One of the more frustrating American dilemmas emerging over the last few years has actually been evolving for several decades. That is the conservative initiative indoctrinating constituents into blind loyalty to an often simplistic, mostly superficial series of dogmatic bromides that feel as though they mean something important but — in and of themselves — are mostly Sound and Fury, signifying nothing. But taken together, they have come very close to achieving their objective, which should be troubling to normal people.
Why do people vote as they vote, putting scoundrels in positions of power while consistently compromising their own best interests? The question has been asked over and over, yielding much speculation but providing little in the way of satisfactory answers. The election two years ago of Donald J. Trump was the culmination of a decades-long, GOP initiative, that, if anything, so exceeded expectations that the very voters they had so carefully cultivated departed the reservation, behaving as though they actually believed the fictions being peddled.
Trump was nobody’s first choice. A New York B-lister, a failure at just about everything he tried, infusions of daddy’s money coming to the rescue again and again. A blowhard “mogul” who grifted into the public eye selling everything from his signature loin-cloth-length ties to sheets, pillow cases and even meat; creating a charity to benefit he and his family; and founding Trump University: promising everything, providing nothing, and eventually paying $25 million to defrauded former students.
Through the Republican primaries and a series of candidate debates, Trump, completely and transparently out of his element, came off as absurdly unprepared; frighteningly ignorant, criminally misogynistic, and utterly tone deaf: trashing various minorities, mimicking a disabled reporter, demeaning the late John McCain and engaging in a vicious, public squabble with the parents of an American Muslim soldier killed in Iraq.
We collectively snickered as this self-aggrandizing New York chucklehead consistently demonstrated he knew next to nothing about practically everything; a complete and hilarious joke ... until he began winning primaries. Other candidates including GOP favorite sons Scott Walker, Jeb Bush and Marco Rubio began falling by the wayside, having no plausible rejoinder to Trump’s persistent stream of middle school insults and name calling. It seemed that the worse his behavior, the stronger his support.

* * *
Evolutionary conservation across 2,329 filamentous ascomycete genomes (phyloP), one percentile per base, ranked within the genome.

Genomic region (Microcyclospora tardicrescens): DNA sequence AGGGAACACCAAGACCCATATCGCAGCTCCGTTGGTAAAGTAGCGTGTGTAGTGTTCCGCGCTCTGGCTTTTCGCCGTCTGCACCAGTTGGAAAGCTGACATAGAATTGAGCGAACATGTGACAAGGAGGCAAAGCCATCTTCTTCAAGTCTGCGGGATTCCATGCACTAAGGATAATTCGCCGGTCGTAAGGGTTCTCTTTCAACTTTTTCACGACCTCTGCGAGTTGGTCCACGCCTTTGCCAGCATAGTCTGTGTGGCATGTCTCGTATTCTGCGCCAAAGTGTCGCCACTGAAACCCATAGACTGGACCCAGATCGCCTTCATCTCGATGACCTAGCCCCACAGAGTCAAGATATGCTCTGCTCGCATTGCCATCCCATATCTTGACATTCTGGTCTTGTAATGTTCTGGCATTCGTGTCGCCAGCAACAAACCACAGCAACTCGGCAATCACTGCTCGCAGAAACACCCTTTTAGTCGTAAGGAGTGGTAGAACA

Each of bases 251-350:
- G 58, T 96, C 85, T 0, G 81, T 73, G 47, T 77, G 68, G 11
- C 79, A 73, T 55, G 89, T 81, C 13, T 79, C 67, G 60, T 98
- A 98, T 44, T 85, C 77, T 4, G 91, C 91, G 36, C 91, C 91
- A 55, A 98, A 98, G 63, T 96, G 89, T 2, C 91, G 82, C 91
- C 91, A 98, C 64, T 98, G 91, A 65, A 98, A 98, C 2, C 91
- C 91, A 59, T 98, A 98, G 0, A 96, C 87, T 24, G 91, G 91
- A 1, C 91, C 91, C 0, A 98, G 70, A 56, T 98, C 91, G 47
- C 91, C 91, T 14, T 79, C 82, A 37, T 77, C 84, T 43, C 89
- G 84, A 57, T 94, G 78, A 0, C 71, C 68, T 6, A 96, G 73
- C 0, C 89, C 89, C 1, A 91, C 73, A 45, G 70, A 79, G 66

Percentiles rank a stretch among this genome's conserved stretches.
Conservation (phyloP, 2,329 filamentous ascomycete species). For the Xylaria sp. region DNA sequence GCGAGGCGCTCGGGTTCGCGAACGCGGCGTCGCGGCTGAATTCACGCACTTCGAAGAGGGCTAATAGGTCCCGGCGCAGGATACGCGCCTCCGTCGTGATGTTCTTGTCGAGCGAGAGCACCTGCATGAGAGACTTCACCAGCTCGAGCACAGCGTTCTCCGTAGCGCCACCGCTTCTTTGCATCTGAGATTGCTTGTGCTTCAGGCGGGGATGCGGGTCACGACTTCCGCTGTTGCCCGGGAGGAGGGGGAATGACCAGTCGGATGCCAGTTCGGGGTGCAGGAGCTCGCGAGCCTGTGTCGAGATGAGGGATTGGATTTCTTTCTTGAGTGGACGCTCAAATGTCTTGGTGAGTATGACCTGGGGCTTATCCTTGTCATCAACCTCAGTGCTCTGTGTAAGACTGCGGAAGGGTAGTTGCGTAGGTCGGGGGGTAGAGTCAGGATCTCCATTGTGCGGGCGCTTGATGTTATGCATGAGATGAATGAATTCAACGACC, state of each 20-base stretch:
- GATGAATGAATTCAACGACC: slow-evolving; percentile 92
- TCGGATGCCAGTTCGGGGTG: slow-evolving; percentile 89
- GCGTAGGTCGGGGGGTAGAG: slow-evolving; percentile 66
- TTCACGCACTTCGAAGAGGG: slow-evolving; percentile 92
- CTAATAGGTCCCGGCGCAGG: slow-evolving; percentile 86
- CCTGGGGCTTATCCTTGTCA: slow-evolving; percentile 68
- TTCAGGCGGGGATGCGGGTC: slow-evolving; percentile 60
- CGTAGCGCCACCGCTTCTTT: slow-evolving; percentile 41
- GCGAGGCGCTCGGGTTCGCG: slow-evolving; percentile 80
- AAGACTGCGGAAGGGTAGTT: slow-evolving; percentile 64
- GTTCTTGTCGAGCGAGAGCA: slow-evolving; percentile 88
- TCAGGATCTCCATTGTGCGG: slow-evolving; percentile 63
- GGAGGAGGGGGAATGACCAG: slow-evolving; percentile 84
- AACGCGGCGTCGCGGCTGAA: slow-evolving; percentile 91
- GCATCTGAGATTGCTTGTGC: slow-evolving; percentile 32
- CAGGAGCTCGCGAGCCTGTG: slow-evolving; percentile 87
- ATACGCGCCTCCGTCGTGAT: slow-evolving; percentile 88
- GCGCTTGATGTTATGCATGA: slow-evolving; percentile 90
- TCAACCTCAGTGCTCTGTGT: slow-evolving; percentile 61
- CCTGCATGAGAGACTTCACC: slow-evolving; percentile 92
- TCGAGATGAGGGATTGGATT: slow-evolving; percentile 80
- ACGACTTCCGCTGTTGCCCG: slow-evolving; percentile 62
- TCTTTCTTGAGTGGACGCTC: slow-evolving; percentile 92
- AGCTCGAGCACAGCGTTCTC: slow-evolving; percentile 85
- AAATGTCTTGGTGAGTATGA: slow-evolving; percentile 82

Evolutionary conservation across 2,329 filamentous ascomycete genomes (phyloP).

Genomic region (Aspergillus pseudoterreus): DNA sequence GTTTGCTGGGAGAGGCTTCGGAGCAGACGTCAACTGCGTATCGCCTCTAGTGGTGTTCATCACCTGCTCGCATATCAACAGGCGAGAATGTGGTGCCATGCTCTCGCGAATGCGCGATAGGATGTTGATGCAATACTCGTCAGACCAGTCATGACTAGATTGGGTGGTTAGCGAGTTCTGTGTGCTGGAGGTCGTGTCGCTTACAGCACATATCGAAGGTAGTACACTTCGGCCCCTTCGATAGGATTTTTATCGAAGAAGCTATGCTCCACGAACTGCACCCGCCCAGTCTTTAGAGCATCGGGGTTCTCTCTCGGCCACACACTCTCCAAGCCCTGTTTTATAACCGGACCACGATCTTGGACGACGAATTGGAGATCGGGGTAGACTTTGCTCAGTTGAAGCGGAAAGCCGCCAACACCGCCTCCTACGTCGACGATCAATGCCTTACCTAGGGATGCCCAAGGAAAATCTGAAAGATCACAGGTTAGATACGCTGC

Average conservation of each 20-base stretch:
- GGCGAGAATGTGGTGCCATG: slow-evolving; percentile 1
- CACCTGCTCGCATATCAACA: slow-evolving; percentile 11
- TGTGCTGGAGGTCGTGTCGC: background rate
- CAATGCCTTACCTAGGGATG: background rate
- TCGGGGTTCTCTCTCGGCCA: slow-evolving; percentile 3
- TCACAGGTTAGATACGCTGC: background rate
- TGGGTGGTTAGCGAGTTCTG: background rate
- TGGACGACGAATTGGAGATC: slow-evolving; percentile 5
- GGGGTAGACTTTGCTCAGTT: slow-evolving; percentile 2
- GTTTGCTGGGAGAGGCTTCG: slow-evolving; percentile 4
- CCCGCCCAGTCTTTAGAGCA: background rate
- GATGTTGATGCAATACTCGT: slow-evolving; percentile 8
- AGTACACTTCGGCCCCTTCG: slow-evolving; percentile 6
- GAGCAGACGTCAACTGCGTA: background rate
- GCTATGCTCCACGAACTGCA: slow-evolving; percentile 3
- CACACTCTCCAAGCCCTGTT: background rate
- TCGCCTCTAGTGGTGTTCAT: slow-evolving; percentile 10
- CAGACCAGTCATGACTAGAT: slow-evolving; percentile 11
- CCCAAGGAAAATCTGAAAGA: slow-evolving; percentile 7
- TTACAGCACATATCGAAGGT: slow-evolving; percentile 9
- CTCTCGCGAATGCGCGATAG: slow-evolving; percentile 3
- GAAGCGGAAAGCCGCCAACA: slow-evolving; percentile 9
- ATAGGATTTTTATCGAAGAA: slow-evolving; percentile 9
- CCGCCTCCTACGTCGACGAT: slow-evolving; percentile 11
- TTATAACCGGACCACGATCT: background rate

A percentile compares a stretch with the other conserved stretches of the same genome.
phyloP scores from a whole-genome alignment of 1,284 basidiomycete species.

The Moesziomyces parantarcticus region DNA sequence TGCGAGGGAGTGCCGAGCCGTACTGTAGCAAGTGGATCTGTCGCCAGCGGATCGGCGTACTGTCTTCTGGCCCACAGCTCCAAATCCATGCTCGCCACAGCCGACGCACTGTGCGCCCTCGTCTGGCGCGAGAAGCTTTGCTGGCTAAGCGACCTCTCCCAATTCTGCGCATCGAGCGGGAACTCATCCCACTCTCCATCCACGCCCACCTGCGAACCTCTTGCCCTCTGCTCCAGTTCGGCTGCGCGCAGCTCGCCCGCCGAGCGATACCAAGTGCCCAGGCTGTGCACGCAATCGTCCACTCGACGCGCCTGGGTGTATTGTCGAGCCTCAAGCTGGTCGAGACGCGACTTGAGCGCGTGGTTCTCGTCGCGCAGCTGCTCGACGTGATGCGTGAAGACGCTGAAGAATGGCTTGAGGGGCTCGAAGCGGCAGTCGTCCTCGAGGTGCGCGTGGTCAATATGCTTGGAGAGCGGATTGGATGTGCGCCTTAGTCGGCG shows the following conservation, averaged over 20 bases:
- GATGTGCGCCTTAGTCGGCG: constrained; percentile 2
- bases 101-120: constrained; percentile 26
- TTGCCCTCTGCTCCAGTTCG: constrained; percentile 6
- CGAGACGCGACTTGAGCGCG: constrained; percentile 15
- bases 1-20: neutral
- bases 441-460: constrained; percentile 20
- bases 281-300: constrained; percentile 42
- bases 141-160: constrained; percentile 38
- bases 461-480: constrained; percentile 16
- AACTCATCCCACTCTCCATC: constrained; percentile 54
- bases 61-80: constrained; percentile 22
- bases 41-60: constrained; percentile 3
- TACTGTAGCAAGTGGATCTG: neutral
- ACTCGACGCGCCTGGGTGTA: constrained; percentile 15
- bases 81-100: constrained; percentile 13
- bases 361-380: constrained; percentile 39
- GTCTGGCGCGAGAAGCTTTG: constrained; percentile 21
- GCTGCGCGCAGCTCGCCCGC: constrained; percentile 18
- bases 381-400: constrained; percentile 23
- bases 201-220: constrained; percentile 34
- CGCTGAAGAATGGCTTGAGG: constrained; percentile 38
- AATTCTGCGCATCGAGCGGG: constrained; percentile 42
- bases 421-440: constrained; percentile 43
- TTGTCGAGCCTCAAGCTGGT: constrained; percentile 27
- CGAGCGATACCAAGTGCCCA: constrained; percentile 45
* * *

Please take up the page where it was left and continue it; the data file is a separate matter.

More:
Blunder after blunder culminating with the notorious “grab them by the pu--y” moment, written off as “locker room talk,” had seemingly no impact on Trump voters, who rationalized it as boys essentially being boys. That the moment — which everyone believed wrote Trump’s political obituary — passed without discernible, permanent impact on the race, provided perhaps the strongest evidence that the viability of his candidacy was either rooted in something other than objective reality, or that reality no longer mattered.
We subsequently came to the achingly slow realization that Facts themselves had become negotiable.
As the GOP incubated a base so vulnerable to suggestion for their own purposes, the Trump campaign jolted the party’s long term plans by tipping the political petri dish and taking advantage of a constituency numbingly unaware that reality television was an oxymoron and Fox News wasn’t news. Enough of the people, enough of the time, were carefully nurtured to panic on command; maintain a consistent fear of the “other;” and disproportionately concur with the self-serving fantasy that they belonged to an oppressed white minority whose very existence was under constant threat.
All Trump needed to do was show up spewing hate, racism, xenophobia and dire warnings, like a Roundup-poisoned seed, blown into an already fertilized field from the Monsanto farm across the road. While most Americans gagged, the Republican base, already malleable from years of propaganda, were taken in by the illusion of a highly successful businessman who not only believed as they did but said so, loudly and clearly in language they could easily understand. He was seen as their (and America’s) savior. His rallies were like evangelical revivals. And because belief canceled reality, all his lies became true.
So here we are, 30 months and more than 9,000 lies down the road with Donald Trump’s base still largely intact; most congressional Republicans consistently genuflecting; and the rest of the country reeling from one manufactured crisis to the next, the president pinging from pathetic self-aggrandizing to pugnacious bully, whatever suits his pathology of the moment.
While the Mueller investigation and the midterm elections provide some solace and a few hopeful rays of light, the president’s capacity for darkness has become, if anything, alarmingly recharged, heedlessly exploiting old divisions and creating new ones.
In just one small, WTF example during a week chock full of them, Blowhard Trump emerged during a fawning Breitbart interview: “I can tell you I have the support of the police, the support of the military, the support of Bikers for Trump — I have tough people, but they don’t play it tough — until they go to a certain point, then it would be very bad, very bad.”
The truth, Mr. President, is that most people outside the GOP-Fox echo chamber, that is, the majority, think it’s been “very bad ... very bad” since January 2017 and will only begin to get better when you’re “very gone ... very gone.”
Walt Amses lives in North Calais.